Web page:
Run old software, relive the 'aughts
Whether it’s for nostalgia or to run old software, there are benefits to running a Windows XP machine—for the right reasons. Obviously, it’s not recommended to run Windows XP as your only operating system, as it’s outdated, unsupported, and full of security risks.
Thankfully, it’s entirely possible to set up a Windows XP virtual machine for free. While the official methods require a Windows 7 PC, you can use Windows 10 and other operating systems, although this method requires a bit of a workaround. To get Windows XP running as a virtual machine, you’ll have to follow these instructions carefully.
Downloading Windows XP and Extracting Installation Files
To begin using your Windows XP virtual machine, you’ll need to use a PC running Windows 10, with virtualization enabled in the BIOS or UEFI settings. You can use another operating system, but these instructions have been designed with Windows 10 in mind.
The operating system you use will also need to be supported by VirtualBox, the software we’ll be using to run Windows XP.
- If your PC is ready, download the Windows XP Mode EXE file from the Microsoft website (named WindowsXPMode_en-us.exe). Once downloaded, don’t run the file. This XP installer is only supported by Windows 7, so we’ll need to extract the files you’ll need from it to get XP to run on Windows 10.
- If your PC doesn’t already have it installed, download and install 7-Zip before you proceed. Once 7-Zip is installed, locate your Windows XP installer file in Windows File Explorer, then right-click the file.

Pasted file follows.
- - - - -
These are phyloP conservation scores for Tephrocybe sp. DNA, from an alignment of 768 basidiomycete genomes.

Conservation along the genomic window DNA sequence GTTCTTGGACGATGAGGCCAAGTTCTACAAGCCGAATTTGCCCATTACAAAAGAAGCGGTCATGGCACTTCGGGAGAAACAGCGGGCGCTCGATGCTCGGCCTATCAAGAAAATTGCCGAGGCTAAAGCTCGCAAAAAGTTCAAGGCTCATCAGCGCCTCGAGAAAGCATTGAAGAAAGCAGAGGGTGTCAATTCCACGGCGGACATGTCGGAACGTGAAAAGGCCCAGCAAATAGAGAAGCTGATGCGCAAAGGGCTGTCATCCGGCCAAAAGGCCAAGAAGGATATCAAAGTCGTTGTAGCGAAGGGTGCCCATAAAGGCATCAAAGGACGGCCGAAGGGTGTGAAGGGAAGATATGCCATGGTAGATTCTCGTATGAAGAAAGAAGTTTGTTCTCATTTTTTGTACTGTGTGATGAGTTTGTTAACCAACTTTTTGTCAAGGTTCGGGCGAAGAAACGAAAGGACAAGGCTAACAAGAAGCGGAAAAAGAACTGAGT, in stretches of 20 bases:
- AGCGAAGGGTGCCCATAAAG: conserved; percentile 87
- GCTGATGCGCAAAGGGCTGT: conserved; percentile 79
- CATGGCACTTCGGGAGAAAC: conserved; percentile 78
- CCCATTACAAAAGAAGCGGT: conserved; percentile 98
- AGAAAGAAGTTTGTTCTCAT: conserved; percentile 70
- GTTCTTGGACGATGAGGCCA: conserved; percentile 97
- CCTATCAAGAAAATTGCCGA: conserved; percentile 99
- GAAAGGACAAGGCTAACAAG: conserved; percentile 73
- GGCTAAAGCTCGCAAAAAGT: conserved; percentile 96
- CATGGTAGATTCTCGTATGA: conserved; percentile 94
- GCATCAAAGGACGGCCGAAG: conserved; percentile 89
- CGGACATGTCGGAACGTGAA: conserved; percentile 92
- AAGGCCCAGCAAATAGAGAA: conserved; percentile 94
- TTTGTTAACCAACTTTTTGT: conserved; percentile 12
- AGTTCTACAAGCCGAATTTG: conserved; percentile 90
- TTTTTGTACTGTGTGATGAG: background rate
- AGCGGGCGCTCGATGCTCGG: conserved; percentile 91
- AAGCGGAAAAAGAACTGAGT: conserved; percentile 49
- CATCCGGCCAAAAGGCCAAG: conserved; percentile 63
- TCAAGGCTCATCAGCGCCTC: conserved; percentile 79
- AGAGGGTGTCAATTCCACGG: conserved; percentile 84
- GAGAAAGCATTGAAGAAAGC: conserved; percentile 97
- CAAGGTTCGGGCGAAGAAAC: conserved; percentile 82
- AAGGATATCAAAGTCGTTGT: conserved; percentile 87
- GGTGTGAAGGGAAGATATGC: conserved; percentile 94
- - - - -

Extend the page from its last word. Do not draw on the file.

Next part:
- From there, click 7-Zip > Open archive > Cab to open the EXE file in the 7-Zip File Manager.
- In the 7-Zip File Manager, double-click the Sources folder, then double-click the xpm file. This will open a second 7-Zip File Manager window containing your Windows XP virtual machine files.
- Select the contents before clicking the Extract button.
- Choose a suitable location for your files. You may need to create a new folder before you do this. Once you’re ready, click OK to extract the files to your PC.
- Open the folder containing your Windows XP files in Windows File Explorer. Locate the VirtualXPVHD file, right-click > Rename, then change the name from VirtualXPVHD to VirtualXP.VHD, adding a period between XP and VHD.
Adding the VHD file extension changes this file to a virtual hard disk file, supported by VirtualBox, allowing you to run Windows XP as a virtual machine.
Setting Up a Windows XP Virtual Machine Using VirtualBox
After you’ve extracted your Windows XP download files, you’re ready to begin setting it up as a virtual machine.
- First, you’ll need to download and install VirtualBox. Once installed, open VirtualBox and click the New button to begin creating a new virtual machine.
- In the Create Virtual Machine window, click the Expert Mode button at the bottom.
- Type Windows XP in the Name box to automatically configure the settings to suit XP. Double-check that the Version is set to Windows XP (32-bit), then set the Memory Size to around 512MB or higher. You can go higher, although XP will be fine with less.
- In the Hard Drive section of the Create Virtual Machine window, select Use an existing hard disk file. Press the folder icon next to it, then click Add in the Hard Disk Selector window.